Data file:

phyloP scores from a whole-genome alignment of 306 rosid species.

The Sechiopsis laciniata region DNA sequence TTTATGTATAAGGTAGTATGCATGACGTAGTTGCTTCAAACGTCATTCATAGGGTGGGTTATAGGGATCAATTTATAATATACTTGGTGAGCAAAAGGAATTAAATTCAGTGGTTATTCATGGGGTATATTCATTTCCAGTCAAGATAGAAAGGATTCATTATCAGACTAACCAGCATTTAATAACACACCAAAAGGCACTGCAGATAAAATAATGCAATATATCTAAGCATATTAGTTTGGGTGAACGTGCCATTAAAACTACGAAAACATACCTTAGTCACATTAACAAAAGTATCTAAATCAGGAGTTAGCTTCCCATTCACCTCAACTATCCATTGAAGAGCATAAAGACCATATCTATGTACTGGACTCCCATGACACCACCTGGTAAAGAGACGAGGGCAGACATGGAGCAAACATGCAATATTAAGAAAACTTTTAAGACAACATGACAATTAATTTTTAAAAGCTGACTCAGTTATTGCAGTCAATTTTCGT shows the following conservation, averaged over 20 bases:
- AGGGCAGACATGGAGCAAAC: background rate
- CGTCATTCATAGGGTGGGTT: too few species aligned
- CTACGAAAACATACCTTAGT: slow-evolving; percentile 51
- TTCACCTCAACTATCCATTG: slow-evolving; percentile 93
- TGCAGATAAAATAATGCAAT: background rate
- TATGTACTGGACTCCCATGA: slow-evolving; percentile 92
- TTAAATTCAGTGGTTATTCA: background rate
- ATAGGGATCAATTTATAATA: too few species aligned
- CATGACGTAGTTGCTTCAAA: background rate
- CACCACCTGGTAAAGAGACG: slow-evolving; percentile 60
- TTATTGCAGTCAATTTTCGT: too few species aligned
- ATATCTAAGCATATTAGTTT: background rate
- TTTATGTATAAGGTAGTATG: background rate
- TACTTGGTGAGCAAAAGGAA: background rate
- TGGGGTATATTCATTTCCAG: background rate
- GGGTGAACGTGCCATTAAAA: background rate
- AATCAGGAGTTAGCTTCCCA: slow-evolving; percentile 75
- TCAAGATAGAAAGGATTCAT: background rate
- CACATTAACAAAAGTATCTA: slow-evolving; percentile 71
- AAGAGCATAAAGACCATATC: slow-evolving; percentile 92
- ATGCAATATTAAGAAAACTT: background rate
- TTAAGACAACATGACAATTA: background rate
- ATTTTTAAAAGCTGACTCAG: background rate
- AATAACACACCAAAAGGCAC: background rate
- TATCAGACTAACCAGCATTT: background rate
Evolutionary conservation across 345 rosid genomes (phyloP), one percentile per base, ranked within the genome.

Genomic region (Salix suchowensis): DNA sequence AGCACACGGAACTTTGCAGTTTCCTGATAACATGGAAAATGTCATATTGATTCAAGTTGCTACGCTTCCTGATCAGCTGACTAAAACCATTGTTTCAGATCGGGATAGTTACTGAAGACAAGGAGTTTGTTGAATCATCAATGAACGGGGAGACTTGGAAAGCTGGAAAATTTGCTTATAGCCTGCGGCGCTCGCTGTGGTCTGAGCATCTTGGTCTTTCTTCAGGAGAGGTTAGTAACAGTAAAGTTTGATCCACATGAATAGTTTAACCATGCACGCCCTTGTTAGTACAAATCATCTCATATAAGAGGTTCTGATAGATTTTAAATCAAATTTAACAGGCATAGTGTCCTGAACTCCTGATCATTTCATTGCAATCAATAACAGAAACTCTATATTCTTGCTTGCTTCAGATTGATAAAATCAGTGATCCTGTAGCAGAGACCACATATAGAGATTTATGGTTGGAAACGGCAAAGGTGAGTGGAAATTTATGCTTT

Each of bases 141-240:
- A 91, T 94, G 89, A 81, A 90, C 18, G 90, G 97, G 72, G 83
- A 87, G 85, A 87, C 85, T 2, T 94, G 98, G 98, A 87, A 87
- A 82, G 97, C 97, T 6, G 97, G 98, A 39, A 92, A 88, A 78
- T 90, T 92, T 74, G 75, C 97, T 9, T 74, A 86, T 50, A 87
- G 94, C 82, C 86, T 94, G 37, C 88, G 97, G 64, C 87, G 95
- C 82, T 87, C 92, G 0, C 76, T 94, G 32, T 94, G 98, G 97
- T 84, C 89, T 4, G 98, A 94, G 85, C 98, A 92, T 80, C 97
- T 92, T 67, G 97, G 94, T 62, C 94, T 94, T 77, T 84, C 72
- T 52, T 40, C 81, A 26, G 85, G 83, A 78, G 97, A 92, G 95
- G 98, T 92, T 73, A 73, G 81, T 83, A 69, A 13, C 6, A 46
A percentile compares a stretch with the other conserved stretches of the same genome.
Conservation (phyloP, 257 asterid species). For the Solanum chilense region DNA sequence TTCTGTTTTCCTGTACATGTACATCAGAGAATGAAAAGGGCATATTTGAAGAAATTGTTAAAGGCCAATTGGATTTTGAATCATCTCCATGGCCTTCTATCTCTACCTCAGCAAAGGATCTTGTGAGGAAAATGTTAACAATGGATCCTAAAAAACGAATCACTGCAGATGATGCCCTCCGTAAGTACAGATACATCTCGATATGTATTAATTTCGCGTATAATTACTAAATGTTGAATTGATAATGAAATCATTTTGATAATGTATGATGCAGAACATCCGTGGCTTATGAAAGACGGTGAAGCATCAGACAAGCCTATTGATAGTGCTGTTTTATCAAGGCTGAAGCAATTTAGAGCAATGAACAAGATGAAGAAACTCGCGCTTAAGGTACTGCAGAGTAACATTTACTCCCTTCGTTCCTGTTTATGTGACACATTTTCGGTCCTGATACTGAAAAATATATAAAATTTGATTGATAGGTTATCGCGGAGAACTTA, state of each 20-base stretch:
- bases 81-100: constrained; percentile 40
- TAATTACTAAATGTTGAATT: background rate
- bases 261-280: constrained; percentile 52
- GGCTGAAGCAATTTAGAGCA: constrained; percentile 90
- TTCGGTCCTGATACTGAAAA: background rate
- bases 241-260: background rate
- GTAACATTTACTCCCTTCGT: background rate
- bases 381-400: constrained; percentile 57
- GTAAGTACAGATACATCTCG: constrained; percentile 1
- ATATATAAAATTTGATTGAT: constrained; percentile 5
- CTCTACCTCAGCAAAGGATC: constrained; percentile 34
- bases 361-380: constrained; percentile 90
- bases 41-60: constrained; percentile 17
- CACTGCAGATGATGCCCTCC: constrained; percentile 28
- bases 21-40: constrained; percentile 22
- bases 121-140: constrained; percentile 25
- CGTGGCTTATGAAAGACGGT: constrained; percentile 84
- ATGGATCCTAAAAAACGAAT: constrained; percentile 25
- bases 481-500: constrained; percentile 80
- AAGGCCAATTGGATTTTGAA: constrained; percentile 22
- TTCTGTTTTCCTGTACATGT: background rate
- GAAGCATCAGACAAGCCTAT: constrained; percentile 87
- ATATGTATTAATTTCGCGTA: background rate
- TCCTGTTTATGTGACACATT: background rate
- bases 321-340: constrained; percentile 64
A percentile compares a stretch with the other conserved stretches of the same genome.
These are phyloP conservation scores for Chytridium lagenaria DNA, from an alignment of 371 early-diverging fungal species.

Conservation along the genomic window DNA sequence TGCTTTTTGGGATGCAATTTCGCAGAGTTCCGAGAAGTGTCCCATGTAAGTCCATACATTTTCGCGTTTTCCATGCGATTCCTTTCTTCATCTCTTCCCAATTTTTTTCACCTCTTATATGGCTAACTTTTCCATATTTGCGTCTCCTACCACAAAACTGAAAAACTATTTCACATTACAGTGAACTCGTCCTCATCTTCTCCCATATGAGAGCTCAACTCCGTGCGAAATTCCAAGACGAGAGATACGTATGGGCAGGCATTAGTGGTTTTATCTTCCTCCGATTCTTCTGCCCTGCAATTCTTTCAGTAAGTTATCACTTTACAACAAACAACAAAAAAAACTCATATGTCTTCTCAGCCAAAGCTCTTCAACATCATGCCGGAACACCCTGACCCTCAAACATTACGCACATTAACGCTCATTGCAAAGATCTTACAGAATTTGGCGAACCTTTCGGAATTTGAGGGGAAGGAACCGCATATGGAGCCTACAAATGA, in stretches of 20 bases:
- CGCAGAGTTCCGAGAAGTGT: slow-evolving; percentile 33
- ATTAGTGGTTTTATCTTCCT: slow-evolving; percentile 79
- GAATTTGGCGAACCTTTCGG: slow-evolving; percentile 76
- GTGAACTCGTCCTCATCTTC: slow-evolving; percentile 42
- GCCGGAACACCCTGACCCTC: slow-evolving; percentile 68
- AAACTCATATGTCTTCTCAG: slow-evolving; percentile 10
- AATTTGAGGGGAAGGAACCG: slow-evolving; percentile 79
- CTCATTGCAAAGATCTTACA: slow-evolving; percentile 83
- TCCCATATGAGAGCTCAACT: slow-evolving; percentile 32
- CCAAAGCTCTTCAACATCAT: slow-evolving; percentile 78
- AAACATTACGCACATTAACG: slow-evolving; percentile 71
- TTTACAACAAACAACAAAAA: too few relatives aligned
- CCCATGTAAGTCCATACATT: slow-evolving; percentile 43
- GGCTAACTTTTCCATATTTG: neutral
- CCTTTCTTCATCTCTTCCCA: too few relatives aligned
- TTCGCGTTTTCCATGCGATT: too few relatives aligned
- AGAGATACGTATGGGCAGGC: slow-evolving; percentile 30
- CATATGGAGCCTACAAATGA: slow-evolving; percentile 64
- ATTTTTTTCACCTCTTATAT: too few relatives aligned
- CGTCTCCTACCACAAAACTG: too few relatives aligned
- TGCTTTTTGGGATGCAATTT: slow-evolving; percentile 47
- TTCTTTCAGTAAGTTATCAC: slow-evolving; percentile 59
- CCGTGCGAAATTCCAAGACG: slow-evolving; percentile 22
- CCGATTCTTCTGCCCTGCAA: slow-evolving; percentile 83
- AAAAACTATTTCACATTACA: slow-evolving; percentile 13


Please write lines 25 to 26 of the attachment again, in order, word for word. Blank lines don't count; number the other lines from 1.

- ATTTTTAAAAGCTGACTCAG: background rate
- AATAACACACCAAAAGGCAC: background rate